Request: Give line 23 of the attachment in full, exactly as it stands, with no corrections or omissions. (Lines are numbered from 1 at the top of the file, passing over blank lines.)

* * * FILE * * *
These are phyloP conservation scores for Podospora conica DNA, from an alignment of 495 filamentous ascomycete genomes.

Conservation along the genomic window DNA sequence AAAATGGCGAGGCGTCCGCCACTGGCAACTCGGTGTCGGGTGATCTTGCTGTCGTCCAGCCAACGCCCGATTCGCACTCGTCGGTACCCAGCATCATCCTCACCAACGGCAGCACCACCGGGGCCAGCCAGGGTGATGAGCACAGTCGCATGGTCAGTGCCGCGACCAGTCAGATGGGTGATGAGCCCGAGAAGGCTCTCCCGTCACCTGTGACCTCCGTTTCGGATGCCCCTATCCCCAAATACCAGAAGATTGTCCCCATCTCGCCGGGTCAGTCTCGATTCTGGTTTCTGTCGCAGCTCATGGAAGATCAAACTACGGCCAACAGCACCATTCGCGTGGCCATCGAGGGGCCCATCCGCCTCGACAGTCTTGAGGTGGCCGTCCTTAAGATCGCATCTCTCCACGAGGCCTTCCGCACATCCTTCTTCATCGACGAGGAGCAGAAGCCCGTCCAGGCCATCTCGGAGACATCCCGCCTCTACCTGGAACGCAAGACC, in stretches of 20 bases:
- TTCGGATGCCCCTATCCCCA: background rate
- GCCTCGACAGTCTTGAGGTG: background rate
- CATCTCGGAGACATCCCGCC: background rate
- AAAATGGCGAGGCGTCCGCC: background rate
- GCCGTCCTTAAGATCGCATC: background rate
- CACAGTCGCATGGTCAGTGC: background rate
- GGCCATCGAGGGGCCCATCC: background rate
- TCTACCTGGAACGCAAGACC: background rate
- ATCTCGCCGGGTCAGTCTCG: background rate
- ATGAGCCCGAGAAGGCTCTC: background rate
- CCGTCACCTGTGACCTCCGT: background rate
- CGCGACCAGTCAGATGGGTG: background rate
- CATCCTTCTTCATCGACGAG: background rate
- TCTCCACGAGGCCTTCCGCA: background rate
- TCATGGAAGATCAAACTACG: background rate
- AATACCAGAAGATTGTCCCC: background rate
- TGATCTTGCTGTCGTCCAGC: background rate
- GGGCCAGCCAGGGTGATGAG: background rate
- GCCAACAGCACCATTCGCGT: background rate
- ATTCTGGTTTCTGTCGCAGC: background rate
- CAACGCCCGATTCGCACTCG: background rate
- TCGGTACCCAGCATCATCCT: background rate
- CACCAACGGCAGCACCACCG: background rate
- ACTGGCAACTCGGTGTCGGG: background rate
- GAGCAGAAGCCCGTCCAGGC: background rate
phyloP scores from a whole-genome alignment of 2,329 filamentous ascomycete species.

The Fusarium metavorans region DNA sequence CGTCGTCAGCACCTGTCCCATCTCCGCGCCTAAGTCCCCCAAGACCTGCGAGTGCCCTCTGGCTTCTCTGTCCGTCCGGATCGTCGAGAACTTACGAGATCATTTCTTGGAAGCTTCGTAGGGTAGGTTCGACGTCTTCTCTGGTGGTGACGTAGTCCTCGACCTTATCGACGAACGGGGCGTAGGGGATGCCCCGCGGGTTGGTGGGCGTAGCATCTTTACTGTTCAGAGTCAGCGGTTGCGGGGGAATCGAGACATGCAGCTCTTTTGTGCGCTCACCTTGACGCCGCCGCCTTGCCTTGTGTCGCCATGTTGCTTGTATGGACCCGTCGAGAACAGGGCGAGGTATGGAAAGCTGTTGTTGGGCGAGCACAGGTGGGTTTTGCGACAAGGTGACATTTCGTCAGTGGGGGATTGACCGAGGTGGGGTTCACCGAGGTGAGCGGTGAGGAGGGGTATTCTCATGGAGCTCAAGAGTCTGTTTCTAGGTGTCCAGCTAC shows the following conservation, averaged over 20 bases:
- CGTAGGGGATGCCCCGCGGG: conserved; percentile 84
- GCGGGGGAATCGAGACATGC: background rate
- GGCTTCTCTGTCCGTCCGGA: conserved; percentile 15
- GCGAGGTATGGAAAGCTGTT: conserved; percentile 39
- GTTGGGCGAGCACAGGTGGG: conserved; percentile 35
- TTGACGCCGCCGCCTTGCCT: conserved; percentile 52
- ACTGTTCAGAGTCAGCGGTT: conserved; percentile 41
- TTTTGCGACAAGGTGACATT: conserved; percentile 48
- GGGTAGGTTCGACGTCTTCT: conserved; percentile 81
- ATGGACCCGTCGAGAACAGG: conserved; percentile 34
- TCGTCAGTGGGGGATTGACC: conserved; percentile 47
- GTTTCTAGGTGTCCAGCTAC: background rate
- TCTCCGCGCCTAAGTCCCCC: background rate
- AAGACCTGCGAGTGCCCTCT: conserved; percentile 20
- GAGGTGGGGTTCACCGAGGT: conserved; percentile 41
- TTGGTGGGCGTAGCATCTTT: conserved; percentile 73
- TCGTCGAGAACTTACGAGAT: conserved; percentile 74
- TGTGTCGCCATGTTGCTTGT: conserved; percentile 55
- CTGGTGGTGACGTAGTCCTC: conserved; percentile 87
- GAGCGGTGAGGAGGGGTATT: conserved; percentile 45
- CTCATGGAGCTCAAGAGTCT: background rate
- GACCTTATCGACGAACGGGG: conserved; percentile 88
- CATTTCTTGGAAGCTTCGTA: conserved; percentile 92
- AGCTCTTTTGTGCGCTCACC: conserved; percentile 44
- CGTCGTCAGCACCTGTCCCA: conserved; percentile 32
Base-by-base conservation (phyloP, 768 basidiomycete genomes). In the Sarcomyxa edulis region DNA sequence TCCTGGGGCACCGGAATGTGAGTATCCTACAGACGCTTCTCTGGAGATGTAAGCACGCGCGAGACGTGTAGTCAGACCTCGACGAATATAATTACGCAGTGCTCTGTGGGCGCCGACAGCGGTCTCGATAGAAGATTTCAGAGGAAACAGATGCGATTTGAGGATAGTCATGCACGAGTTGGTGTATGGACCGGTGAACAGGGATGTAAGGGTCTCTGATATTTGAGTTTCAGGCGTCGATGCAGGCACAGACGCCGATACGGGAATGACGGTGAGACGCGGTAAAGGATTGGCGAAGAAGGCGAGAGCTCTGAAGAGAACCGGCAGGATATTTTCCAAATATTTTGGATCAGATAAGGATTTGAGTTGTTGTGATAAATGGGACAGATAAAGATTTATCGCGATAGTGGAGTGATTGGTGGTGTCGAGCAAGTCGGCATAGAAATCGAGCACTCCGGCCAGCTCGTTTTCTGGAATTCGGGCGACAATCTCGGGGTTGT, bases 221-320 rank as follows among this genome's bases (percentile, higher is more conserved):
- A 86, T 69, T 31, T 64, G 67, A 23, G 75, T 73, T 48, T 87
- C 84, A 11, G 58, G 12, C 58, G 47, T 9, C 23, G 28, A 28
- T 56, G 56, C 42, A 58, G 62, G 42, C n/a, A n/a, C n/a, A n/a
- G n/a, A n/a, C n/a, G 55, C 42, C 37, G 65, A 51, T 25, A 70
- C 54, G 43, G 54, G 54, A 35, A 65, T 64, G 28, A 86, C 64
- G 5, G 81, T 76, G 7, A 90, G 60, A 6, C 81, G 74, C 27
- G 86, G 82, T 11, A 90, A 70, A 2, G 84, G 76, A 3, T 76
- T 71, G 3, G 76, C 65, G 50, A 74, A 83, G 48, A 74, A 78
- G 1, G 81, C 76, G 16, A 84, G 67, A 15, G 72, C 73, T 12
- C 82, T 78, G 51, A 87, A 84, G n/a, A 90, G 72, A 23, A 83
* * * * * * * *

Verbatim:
- CAACGCCCGATTCGCACTCG: background rate